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The Oldest Newspaper Published In North Carolina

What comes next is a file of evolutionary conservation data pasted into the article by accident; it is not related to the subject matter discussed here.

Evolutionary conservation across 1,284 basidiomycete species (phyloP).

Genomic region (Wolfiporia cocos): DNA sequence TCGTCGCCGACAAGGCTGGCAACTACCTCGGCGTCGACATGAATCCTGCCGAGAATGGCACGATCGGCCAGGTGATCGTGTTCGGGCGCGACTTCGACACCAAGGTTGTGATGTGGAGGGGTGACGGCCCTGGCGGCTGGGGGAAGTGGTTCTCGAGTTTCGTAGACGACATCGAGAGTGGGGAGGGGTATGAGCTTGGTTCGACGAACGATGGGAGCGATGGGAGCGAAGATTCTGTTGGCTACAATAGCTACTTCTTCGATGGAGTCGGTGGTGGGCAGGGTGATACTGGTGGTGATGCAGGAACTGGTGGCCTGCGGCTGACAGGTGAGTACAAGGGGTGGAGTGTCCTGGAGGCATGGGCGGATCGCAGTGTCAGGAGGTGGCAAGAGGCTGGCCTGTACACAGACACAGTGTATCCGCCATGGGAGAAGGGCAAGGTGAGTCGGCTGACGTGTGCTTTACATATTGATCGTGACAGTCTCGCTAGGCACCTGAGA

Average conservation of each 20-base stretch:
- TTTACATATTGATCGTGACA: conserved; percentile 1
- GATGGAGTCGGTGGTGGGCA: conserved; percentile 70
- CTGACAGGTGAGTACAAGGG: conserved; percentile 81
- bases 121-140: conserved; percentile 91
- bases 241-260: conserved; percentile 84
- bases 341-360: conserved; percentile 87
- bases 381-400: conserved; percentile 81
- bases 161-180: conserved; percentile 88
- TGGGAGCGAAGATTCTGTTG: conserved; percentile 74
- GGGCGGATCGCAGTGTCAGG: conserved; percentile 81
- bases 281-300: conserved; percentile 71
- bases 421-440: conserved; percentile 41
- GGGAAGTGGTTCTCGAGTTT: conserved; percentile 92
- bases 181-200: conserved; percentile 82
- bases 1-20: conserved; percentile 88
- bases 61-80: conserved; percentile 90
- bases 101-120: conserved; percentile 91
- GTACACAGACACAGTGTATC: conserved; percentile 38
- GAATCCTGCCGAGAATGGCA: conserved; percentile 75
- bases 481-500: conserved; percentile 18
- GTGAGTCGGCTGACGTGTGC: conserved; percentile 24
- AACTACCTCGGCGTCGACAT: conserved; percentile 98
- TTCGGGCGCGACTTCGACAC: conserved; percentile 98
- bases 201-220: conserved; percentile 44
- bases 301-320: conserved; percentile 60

The Carolina Watchman t+ _ "The Watchman Carries a Summary of <lAU The JS(etvs” FOUNDED 1832—100TH YEAR SALISBURY, FRIDAY MORNING, DECEMBER 2, 1932 ' VOL. 100 NO. 18 PRICE 2 CENTS ; — ■—~ - a' \-— Demand Adoption Of Five-Day Week PLAH TEST VOTEON BEEfFOHDAY Urge Labor Work Hard For Results Pay Reduction Is Opposed President Green Outlines Change In Addressing Convention In, Cincinnati Use Of Force Is Recommended If Necessary To Restore Em ployment In This Country Exhorted by William Green, their president, to "secure it by force of some kind” if necessary, delegates to the convention of the American Federation of Labor in Cincinnati unanimously called for universal adoption of the six-hour day and five-day week. The convention approved a com mittee report calling for universal adoption of the short week as "the only means whereby prosperity can be restored.” It agreed that "such reduction in labor hours should carry with it no reduction in ) pay.” lhe convention ordered the fed eration's executive council to ap pear before congress and before "industry generally,” to present the convention’s views and "de mand” action. While the action on a short week is not binding on member unions, an A. F. of L. office em ploye said that none of the mem bers yet had voiced opposition to the shorter work-week and work day program federation leaders have advocated in a general way for months. The relationship between the crafts unions represented by con vention delegates and the federa tion is voluntary, it was explained further, though the annual con ventions are considered as express ing the voice of Labor. This relationship is maintained it was pointed out, to allow mem ber unions to handle their own sit uations without restraint from the federation. Thus, though all us ually favor in a large measure goals set by the convention, no member union can be prevented from de viating from the declared federa tion program if it so desires. Allot Rowan $4,252.00 In Relief Fund Rowan county was this week allotted $4,252 for relief aid in the distribution of federal funds to help the needy. Allotment of $236,750 to the state’s 100 counties for relief aid was announced by state relief headquarters. The distribution was the fihal one from the $815,000 secured by the state from the Reconstruction Finance corporation some weeks ago. Three previous allotments of $188,500 each had been made. Gov. O. Max Gardner and Re lief Director fired W. Morrison are now in Washington seeking a new allotment of funds for the state from the federal agency. CURTAIL PEANUT SALES Peaniut growers of five counties met at Scotland Neck, to organize curtailment in sales and in move ment of peanuts to market hop ing to stop further recession in al ready ruinous prices. Highway: will be picketed to stop shipment I ~ Years ... The President-Elect and His Mothe, From the family album of Mrs. Sara Delano Roosevelt, mother of, the President-Elect, comes the picture of mother and son when Franklin Delano Roosevelt was 3 months old. Left is the picture of mother and son, taken at the Hyde Park, N. Y. home since Mr. Roose velt’s election to the presidency . . . the two pictures spanning fifty years . . . and fulfilling the dream of every mother—and son. . . . Be low, The President-Elect’s cottage at Warm Springs, Ga., where Mr. Roosevelt is now spending a short vacation, and also conferring with Democratic leaders. z .—Vnr**- —... i 6000 M0RNIM6 SPEAKING of depressed prices, | think how long it has been since anybody offered a kingdom for a horse! YOU DON’T have to be a hero to get your name on a tablet. Just look at the aspirin manufacturers! SOME HUSBANDS are more dead than alive but the trouble :s their wives can’t collect the in surance. ANY LAWYER can tell you where there is a will there is a fray. She: "Is your husband a book worm?” Her: "No, just an ordinary one.” \ Cop: "Why’re you stopping man? You can’t park here.” Driver: "I’ve got a flat tire. I ran over a bottle about a mile back.” Cop: "Couldn’t you see it and drive around it?” Driver: "No, the damn fool had it in his hip pocket.” Cop: "Hey, what are you try ing to do?” Drunk: "I’m trying to pull this lamp post off the bridge, hie, my wife wants a bridge lamp.” Sonny (at breakfast): "I don't understand it, I don’t.” "What, sonny?” "How chickens know the size eggs that fit my egg cup.” She had just been hired for a job in the circus, and she said to the boss: "Is there any particular advice you would like to give me about this work I am starting?” "Well,” said he, thoughtfully: "Don’t ever undress in front of the bearded lady.” "Is your brother wealthy?” "He’s worth a thousand dollars in Arizona.” "How so?” "That’s what the sheriff offered for him, dead or alive.” Flapper Francis (bufyng pre-t sent)—I want a pair of squeaky slippers, size 10. Salesman (amused)—Must they be squeaky? Oh, yes. They’re for Father’s birthday. I want them squeaky so my boy friend can hear him coming down the hall. Christmas Shoppers Edition Will Be Published Dec. 16th The Watchman will publish its annual CHRISTMAS SHOPPERS’ EDITION Friday morning, Dec ember 16 th. Local merchants will offer a wide choice of holiday merchan dise in this edition. The outstand ing values of the season will be listed while helpful suggestions and recommendations as to proper gifts for men, women and child ren will be advertised. Splendid Gift Selections Salisbury merchants, always in tune with the times, and up-to-the minute with their merchandisej hat e laid plans months ago to serve the people of this section with 'a display of; holiday goods that compares favorably with any found in the State’s largest cities. Counters are piled high with de sirable gift goods; show cases re flect shinning trinklets, and the salespeople themselves, in happy mood, reflect a spirit of goodwill and Christmas cheer that is irre sistibly contagious. Stores Decorated This year the merchants have made extra efforts to give the whole town a Christmassy appear ance. Lighted stars, suspended from the electric light standards in the shopping section, spread their radiance over a scene that is gay in holiday dress. The win dows—some of them real work of art—are masterpieces of holiday decoration. The interiors of the stores are attractively decorated and the gift merchandise, assembl ed from the ends of the earth, now spread out for the selection of Christmas shoppers, is fresh, at tractive and desirable. The Christmas Shoppers Edition will also carry man; interesting articles pertinent to the "greatest of all days.” Some of these are as follows: "Is there a Santa Claus?” "The First Christmas Tree,” "A Sermon for Christmas,” "Why We Hang Up Our Stockings?” "The First Christmas,” and other Christmas classics. A crazed Filipino with a bolo knife ran wild on Seattle streets, slashing six to death arid wound ing 12 before he was overpowered by po'ice. Xmas Seals Now On Sale Here Sale of Red Cross Christmas seals has already been started in Salisbury, and an effort will be made to sell the greatest number of these seals here this year in his tory. The sale of these seals, the pro ceeds of which go to fight tuber culosis in the United States, is an enterprise of the National Tuber culosis association, and is not to be confysed with the Red Cross activities, which are along more general lines of relief. These cherry little seals on your letters and packages show that you are help ing fight tuberculosis in your own locality. It is hoped at least $1,000 will be realized from these sales, ac cording to Mrs. C. H. Wentz, gen eral chairman. An excellent organzation ha: been set up for this work. Leader: for the various divisions anc groups of workers have been ap pointed and an active campaign i rapidly getting underway. 4 DIE IN FREIGHT CRASH Four trainmen were killed an< two hurt in a collision of tw< freight trains near Richmond, Va r Where Man Took To Wings j - ——----* An unusual view of the Wright Memorial at Kitty Hawk N. G, unveiled this month to commemorate the spot where Wilbur and Orville Wright gave wings to man in 1903. The monument is a magnif l icent triangular granite shaft, topped by an airway beacon, standing , 60 feet high upon a hill of sand 90 feet high. The architects were Alfred Easton Poor and Robert Perry Rodgers. The memorial was authorized by Congress. Floyd Owens Found Guilty Of Seduction Jury Convicts Salisbury Man Sentence Will Be Passed In The Superior Court Probably Today Other Criminal Cases Disposed Of In Superior Court Here This Week Floyd (Monk) Owens, Salis bury young man, was found guilty of seduction by a jury here_ in Superior court late Thursday af ternoon. Sentence will probably be passed today by Judge T. B. Finley who is presiding over the two-weeks criminal term here. The charge against Owens was preferred by Miss Nina Bean, Sea grove, N. C. The case consumed over a day for trial. Other cases tried this week fol low: Carl Whirlow, Paul Parks and M. E. Holshouser, charged with violation of the prohibition laws in, separate bills, werg found not n-ulltxr , O ’-J ) The case against Dave Brady, indicted for manslaughter, was dismissed on motion. Othell Shoaf, indicted for reck less driving, was found not guilty. Judgement has not yet been pro nounced on Norman J. Overcash, Theo Harrington and Horn Over cash, three young white men char ged with highway robbery of E. P. Epley, on the Rowan side of Kannapolis about two weeks ago, at which time Epley alleges they secured about $223 and a witch from him. Norman Overcash and Harrington were adjudged guilty by a jury as charged in the bill of indictment, and Horn Overcash entered a plea of guilty of forcible treaspass, which was accepted by the state. When court adjourned Thurs day afternoon, the case of state a gainst Marshall Stamper indicted for burglary, was being tried. CANNON HEADS MANUFACTURERS C. A. Cannon, Kannapolis, was elected president of the N. C. Manufacturers’ association in con cluding the annual session at Pine hurst. "Finest Screen Actress” Helen Hayes, through her per formance in "The Sin of Madelon Claudet” has been acclaimed the finest screen actress of 1932 by the Academy of Motion Picture Arts and Science. NEWS BRIEFS ROBINS REACHES HOME . Col. Raymond Robins, militant prohibitions champion, who had been in seclusion at Whittier. Swain county town, for two mon ths while allegedly suffering frorr loss of memory, reached Brookes ville, Fla., his home, after a secret departure from a Asheville sani torium. FIVE KILLED AT CROSSING Four children and the driver of an automobile load bound for school were killed at Athens, Ga., when a freight train hit the car at a crossing. Another child was badly hurt. DUKE CONCERN CUTS WAGES The Duke Power company and its distributing subsidiaries will re duce wages of all employes by 10 per cent on December 1, it is un officially stated. Lower rates for electric and gas service were a greed upon by the Duke company and the state corporation commis sion, effective December 1. MUST PAY DEBT INSTALL MENT Great Britain, France and other European nations were notified by the American government, Friday, that the December 15 installment of debts due America must be paid before favorable considera tion can be be made of the request for a general review of the entire war debt problem. The American government’s action was taken af ter a White House conference by President Hoover and President elect Franklin D. Roosevelt. N. C. SCHOOL COST DROPS Total expenses of the state for public schools has dropped from $50,155,928 in 1928-1929 by 35 per cent to the budgeted sum of $32,463,074 for 1931-1932. Cur rent expense including teachers’ salaries, dropped 22 1-2 per cent in the period. CLAIMS JAPS SLAUGHTER ED 2,700 The Chinese foreign office claims 2,700 Chinese men, women and children were slaughtered with machine guns anid bayonets by Japanese troops in three northern Manchurian villages recently. AVERAGES $10.71 AT DAN VILLE In four days’ sale on the Dan ville tobacco market last week 2, 167,109 pounds were sold at an average of $10.71 per hundred pounds. Sales to date total 13, 862,913 pounds at an average cf $10.29, the Danville Tobacco as sociation reports. \ MoveToEnd Dry Law Is Made Public Suspend Rules On First Day Later Bill providing For State Conventions Also Proposed By Rep. Garner Would Designate Number Of Delegates To Each Session; Opposition Expected Speaker Garner has prepared a resolution for repealing the Eigh teenth Amendment to be submit ted to the House under the sus pension of the rules on December 5, the first day of the session. The text of the proposed consti tutional amendment provides for outright repeal in accordance with the Democratic platform pledges. It further provides for ratifica tion of the amendment by specj-dl-"-^ elected State conventions and lim its the period of possible ratifica tion to seven years. 1 believe this resolution to be in line with the mandate of the vot ers,” said Speaker Garner. "The proposed ratification of the repeal by conventions in the several States is in accordance with the platform plank of both parties. "Congress will later, if the re peal resolution passes, pass a bill providing for the calling of con ventions in the forty-eight States. This bill will name the number of delegates in each State and also will name the city where the conven tion is to be held in each State. I suppose the national Government also will be obliged to provide funds to cover the cost of holding these conventions. "I have handed the draft of my resolution to Chairman Sumners, of the Judiciary Committee, who has called a meeting for Friday to consider it. "It is in the province of the Judiciary Committee to make such amendments as it deems wise to my proposed resolution, which is after all intended as merely a working basis. "If the Judiciary Committee shall report the repeal resolution favorably, it will be presented to the House on the first day of the session under suspension of the rules. Only on the first and third Monday of each month can the rlouse permit its rules to oe sus pended. Consequently if the res olution is not acted on, it would necessarily go over until December 19.” The present plan, if the repeal resolution is passed on Decemoer 5, is to bring in a bill amending the Volstead act on December 19, the second day on which suspen sion of the rules is permitted. NEGRO CONFESSES KILLING Kings Mountain.—Dora Wil liams, negro, has confessed stab bing Boyd Morris, negro, to death here. Morris was found lying in the street in a dying condition. Of ficers were summorided and medi cal aid was called, but1 Morris died before aid could be administered. He was found to have a wound in his right shoulder, and died from the loss of blood. After an all night hunt, Chief of Police G. W. Allen finally arrested the Williams woman on a train in Blacksburg, S. C. After being brought back here, she confessed to the killng, saying that Morris had beaten her on several occasions and started to beat her again when she stabbed him with the knife that was found on her person when arrested.